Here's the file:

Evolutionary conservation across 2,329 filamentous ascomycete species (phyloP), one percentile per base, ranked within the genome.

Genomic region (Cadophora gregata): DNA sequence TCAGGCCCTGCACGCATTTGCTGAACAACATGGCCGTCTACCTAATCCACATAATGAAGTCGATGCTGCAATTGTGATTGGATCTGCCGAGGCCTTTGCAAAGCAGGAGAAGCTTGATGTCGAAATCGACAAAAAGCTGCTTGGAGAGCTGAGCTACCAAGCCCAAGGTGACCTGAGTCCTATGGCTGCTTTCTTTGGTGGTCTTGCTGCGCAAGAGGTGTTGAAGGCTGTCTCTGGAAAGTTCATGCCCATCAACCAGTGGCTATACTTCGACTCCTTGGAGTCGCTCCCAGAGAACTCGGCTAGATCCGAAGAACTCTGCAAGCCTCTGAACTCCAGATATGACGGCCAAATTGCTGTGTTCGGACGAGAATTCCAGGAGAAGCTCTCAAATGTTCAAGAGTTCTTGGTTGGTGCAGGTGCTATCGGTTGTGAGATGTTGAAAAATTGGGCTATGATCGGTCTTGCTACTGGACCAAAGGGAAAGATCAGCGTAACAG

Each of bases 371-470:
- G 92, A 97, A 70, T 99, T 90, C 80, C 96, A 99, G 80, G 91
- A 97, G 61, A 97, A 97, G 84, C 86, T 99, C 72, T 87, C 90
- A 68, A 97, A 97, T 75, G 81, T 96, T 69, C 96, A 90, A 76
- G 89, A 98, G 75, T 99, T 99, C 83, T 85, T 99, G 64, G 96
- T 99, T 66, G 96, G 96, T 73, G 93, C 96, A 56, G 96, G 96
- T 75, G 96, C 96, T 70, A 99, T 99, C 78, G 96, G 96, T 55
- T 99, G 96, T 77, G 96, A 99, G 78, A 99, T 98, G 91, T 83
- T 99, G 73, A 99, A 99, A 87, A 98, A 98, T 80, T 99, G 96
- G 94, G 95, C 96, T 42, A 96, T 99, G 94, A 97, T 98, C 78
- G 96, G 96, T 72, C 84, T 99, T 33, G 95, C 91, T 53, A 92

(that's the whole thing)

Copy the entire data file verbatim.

Evolutionary conservation across 2,329 filamentous ascomycete species (phyloP), one percentile per base, ranked within the genome.

Genomic region (Cadophora gregata): DNA sequence TCAGGCCCTGCACGCATTTGCTGAACAACATGGCCGTCTACCTAATCCACATAATGAAGTCGATGCTGCAATTGTGATTGGATCTGCCGAGGCCTTTGCAAAGCAGGAGAAGCTTGATGTCGAAATCGACAAAAAGCTGCTTGGAGAGCTGAGCTACCAAGCCCAAGGTGACCTGAGTCCTATGGCTGCTTTCTTTGGTGGTCTTGCTGCGCAAGAGGTGTTGAAGGCTGTCTCTGGAAAGTTCATGCCCATCAACCAGTGGCTATACTTCGACTCCTTGGAGTCGCTCCCAGAGAACTCGGCTAGATCCGAAGAACTCTGCAAGCCTCTGAACTCCAGATATGACGGCCAAATTGCTGTGTTCGGACGAGAATTCCAGGAGAAGCTCTCAAATGTTCAAGAGTTCTTGGTTGGTGCAGGTGCTATCGGTTGTGAGATGTTGAAAAATTGGGCTATGATCGGTCTTGCTACTGGACCAAAGGGAAAGATCAGCGTAACAG

Each of bases 371-470:
- G 92, A 97, A 70, T 99, T 90, C 80, C 96, A 99, G 80, G 91
- A 97, G 61, A 97, A 97, G 84, C 86, T 99, C 72, T 87, C 90
- A 68, A 97, A 97, T 75, G 81, T 96, T 69, C 96, A 90, A 76
- G 89, A 98, G 75, T 99, T 99, C 83, T 85, T 99, G 64, G 96
- T 99, T 66, G 96, G 96, T 73, G 93, C 96, A 56, G 96, G 96
- T 75, G 96, C 96, T 70, A 99, T 99, C 78, G 96, G 96, T 55
- T 99, G 96, T 77, G 96, A 99, G 78, A 99, T 98, G 91, T 83
- T 99, G 73, A 99, A 99, A 87, A 98, A 98, T 80, T 99, G 96
- G 94, G 95, C 96, T 42, A 96, T 99, G 94, A 97, T 98, C 78
- G 96, G 96, T 72, C 84, T 99, T 33, G 95, C 91, T 53, A 92